De Hirsh Margules, Mother Ann Lighthouse, Eastern Point, Gloucester, 1946. Gouache on paper. Gift of Jean M. Horblit, 2002. [Acc. #2002.004.002]
By Geoff Edgers, Globe Staff
19th-century lighthouse lens is key feature in renovated space
GLOUCESTER — The recently rehung Fitz Henry Lanes are just around the corner and there’s a redone entry gallery at the Cape Ann Museum. But director Ronda Faloon’s first stop on a tour of the just-renovated museum is the new restroom.
This is not so much to show off the added convenience — look, it’s right near the front door — but because she’s proud of the ceramic art on its walls. Diane KW, a multimedia artist who splits time between Hawaii and Gloucester, used shards of ceramics recovered from shipwrecks to create an installation that stretches from a hallway into the bathroom itself.
“It’s certainly different,” said Faloon with a smile, admitting that when KW first approached her about decorating the space, she asked, “Are you sure you want to do this?”
Today, as the museum prepares to reopen on Aug. 19 after 10 months of renovations, the restroom is a highlight meant to make a larger point: Museum building projects don’t need to add massive wings and glitzy performance spaces to make a difference. The details do count.
Beyond the new bathroom, there are abundant small changes at the Cape Ann Museum, a cozy and often overlooked gem with a collection and mission connected to the region. In addition to Lane, the museum’s holdings include works by Winslow Homer, Stuart Davis, Marsden Hartley, Nell Blaine, and Milton Avery. Faloon hopes that, over time, the museum’s $3.5 million renovation project will help increase attendance, which hovers at around 20,000 visitors a year. She also wants to build the case for another fund-raising campaign, this time for an expansion. The current renovation has added just 350 square feet of gallery space to the 30,000 square feet that existed.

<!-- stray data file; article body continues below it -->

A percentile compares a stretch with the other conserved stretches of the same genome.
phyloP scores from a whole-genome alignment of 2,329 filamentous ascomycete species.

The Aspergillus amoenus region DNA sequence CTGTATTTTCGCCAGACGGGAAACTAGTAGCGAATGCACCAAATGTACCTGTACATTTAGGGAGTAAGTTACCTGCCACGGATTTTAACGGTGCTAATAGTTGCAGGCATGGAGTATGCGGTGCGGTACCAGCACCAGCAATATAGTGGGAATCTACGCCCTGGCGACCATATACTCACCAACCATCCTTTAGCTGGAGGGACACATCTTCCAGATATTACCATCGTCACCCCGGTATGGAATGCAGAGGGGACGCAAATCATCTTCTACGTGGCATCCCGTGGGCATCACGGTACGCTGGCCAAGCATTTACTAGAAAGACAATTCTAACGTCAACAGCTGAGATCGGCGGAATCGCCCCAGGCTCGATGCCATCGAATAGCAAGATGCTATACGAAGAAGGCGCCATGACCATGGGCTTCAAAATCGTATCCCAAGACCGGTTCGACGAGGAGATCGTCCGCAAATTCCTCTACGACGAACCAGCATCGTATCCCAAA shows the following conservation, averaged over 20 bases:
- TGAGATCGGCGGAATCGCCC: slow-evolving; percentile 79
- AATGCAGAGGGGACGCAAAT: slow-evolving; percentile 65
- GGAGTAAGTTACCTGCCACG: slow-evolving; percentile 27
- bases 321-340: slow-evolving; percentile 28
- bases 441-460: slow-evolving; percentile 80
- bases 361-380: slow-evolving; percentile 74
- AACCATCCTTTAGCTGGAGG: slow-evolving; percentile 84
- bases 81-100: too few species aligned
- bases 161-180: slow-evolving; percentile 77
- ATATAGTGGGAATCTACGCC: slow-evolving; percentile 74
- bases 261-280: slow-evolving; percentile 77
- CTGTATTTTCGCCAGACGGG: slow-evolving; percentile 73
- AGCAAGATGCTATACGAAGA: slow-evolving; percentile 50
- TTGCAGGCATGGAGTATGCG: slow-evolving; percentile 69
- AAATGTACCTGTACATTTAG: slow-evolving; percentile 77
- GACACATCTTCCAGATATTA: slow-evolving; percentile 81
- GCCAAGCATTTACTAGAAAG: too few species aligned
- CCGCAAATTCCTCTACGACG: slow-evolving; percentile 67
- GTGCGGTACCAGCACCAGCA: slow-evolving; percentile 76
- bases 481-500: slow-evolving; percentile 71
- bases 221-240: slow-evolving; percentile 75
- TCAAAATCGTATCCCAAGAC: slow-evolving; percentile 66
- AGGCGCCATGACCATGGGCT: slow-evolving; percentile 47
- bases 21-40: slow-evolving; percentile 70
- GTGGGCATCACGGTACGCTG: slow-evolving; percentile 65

Which is not to say that Faloon is disappointed. She believes the improvements were essential.
These include a remade orientation lobby, rehung galleries, and dramatically improved lighting and wall space for the prized collection of works by native son Fitz Henry Lane.
“We certainly need more space,” said Faloon. “But we were taking it one step at a time, and we wanted to take care of what we had first, before we moved on to the next step.”
There has been growth. The Cape Ann Museum, founded in 1873 as the Cape Ann Scientific and Literary Association, has been, depending on your perspective, notable for its mom-and-pop, hometown charm or its air of inaccessible exclusivity.
Ken Riaf, a lawyer with an office across Pleasant Street, remembers the institution from when he was growing up in Gloucester in the 1970s.
“There were no signs,” he said. “If you were curious and inclined, you would find it. You would ring the doorbell and someone would come to the door and open it a little bit, and they’d go, ‘Yes?’ ”
William James, a Rockport native and museum board member for two decades, said the museum used to serve as a kind of “repository” for art from the area.